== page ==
Saturday, April 21, 2007

Atheists in Foxholes, Massacres and Other Places

This is a "FYI" post.

The Virginia Tech killings are getting a lot of attention. Even as numbers from Baghdad or Somalia far out weigh those from Blacksburg, Virginia, there is something about domestic mass murder that cannot be ignored. NPR did a piece this morning describing the memorial wall that has been erected on the VT campus, a place where grief can find a collective expression. I was reminded of my own experience at such a place a few weeks after 9/11.

In matters of faith, this might be a "teachable moment" but faith for many people is what Twain described as "believing what you know ain't so." The old line is: For the believer, no evidence is necessary; for the non-believer, no evidence will ever be enough. Here are a couple of links I have come across just to make notes.

Leila Abu-Saba found this at Kos. (I'm copying from her site. As for Kos, I don't "go there.")

We atheists do not believe in gods, or angels, or demons, or souls that endure, or a meeting place after all is said and done where more can be said and done and the point of it all revealed. We don’t believe in the possibility of redemption after our lives, but the necessity of compassion in our lives. We believe in people, in their joys and pains, in their good ideas and their wit and wisdom. We believe in human rights and dignity, and we know what it is for those to be trampled on by brutes and vandals. We may believe that the universe is pitilessly indifferent but we know that friends and strangers alike most certainly are not. We despise atrocity, not because a god tells us that it is wrong, but because if not massacre then nothing could be wrong.

I am to be found on the drillfield with a candle in my hand. “Amazing Grace” is a beautiful song, and I can sing it for its beauty and its peacefulness. I don’t believe in any god, but I do believe in those people who have struggled through pain and found beauty and peace in their religion. I am not at odds with them any more than I am at odds with Americans when we sing the “Star-Spangled Banner” just because I am not American. I can sing “Lean on Me” and chant for the Hokies in just the same way and for just the same reason.

Krista Tippett's radio program from last June came to mind. She interviewed a military chaplain who very candidly stated...

What I saw in Iraq, and I ended up my tour of duty in Guantanamo Bay in Cuba. But what I saw in my combat experience, and I've seen through my 22 years, is on the battlefield, using crude numbers, a third of the soldiers were men and women of faith, growing in their faith or coming to a new understanding of faith. A third of the soldiers were indifferent or fatalistic. And that's — that religion on the battlefield bears a lot of looking at. The other third were either indifferent or jettisoning their faith. And many would say to me, very bluntly, "I've lost my faith. I saw my buddy get blown away," or "I was involved in a firefight that killed innocent people, and if there's a good God, He wouldn't let that to happen. So I do not want to believe anymore."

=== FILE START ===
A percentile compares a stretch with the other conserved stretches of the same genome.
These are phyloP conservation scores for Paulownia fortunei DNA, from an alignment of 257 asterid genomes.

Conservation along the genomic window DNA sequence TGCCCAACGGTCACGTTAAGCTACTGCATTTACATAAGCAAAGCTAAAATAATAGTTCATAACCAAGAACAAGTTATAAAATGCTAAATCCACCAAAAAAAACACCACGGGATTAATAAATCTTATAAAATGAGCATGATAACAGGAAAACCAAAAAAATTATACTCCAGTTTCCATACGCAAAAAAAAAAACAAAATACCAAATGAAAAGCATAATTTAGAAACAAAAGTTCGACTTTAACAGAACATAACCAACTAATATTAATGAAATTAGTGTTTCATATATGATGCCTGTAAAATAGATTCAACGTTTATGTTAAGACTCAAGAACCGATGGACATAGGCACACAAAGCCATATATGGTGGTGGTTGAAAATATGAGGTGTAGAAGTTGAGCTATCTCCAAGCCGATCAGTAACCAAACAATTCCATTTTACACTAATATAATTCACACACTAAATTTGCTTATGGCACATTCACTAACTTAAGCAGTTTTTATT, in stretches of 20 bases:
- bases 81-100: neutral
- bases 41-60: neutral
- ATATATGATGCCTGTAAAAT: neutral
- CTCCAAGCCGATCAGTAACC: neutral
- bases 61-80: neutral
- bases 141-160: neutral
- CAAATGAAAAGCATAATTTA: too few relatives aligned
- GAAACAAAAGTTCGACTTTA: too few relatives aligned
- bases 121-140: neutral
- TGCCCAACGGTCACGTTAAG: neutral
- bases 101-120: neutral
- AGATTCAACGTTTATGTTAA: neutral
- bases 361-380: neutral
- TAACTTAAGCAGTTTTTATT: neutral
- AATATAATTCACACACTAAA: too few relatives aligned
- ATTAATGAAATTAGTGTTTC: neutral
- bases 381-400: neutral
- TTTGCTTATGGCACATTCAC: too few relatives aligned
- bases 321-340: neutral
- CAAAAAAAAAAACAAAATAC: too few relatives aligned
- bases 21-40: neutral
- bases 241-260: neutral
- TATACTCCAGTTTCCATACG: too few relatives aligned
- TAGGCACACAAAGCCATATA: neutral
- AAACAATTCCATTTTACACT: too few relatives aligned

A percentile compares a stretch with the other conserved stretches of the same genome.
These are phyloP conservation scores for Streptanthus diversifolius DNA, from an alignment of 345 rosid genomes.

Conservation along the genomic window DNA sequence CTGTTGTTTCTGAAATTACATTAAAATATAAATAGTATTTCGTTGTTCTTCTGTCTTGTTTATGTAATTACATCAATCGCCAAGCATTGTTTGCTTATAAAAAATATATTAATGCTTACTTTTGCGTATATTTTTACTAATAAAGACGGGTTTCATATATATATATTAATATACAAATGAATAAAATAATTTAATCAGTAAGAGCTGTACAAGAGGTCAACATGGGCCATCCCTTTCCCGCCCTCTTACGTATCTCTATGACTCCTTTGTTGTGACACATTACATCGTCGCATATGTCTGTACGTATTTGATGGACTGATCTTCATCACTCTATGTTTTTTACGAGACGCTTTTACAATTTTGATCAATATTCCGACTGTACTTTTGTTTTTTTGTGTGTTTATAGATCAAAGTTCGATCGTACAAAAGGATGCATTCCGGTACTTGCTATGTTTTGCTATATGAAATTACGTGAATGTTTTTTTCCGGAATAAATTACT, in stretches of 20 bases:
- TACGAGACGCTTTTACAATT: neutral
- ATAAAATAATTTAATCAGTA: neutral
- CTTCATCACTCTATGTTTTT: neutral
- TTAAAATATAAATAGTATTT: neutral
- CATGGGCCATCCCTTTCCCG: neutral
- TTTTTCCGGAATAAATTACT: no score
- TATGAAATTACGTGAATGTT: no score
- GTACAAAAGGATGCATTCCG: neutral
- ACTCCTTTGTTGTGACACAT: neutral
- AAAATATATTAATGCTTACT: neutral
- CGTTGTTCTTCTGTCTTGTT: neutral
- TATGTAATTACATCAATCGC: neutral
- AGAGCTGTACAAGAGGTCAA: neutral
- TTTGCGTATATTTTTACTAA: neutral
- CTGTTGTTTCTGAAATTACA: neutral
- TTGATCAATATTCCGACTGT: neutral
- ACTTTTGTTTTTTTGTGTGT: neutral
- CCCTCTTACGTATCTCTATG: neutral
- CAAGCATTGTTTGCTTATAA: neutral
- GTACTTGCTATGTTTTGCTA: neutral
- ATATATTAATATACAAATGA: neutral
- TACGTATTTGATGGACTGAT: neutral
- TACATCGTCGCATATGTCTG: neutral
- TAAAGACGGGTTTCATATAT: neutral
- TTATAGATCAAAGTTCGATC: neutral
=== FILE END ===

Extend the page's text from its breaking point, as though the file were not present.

And finally, Gordon Atkinson this morning pointed to someone now reading scripture whose inspiration is, let's just say, atypical. I will let the reader find the link via the Preacher's blog.

Do you get this? Do you know how interesting and rare this is? A man with no real adult connection to the Christian Church is going to read our scriptures and write about what he finds there. This is a spiritual experience/quest for Hugh, who now calls himself a "Christianist." (He explains what he means by that on the new blog) He and I are going to email and talk on the phone during this journey. I guess I'm a kind of guide or mentor for him in this, but I will definitely only be there to give careful feedback when asked. I don't want my insider views getting in the way of his honest writing.

He's no Biblical scholar, so I'm sure there will be many times when he is very unorthodox. So what? Good! That's what I want to hear. I want to hear what a gay man in Los Angeles has to say about this collection of writings that is so precious to us. I'm looking forward to it. I think you'll enjoy it too.

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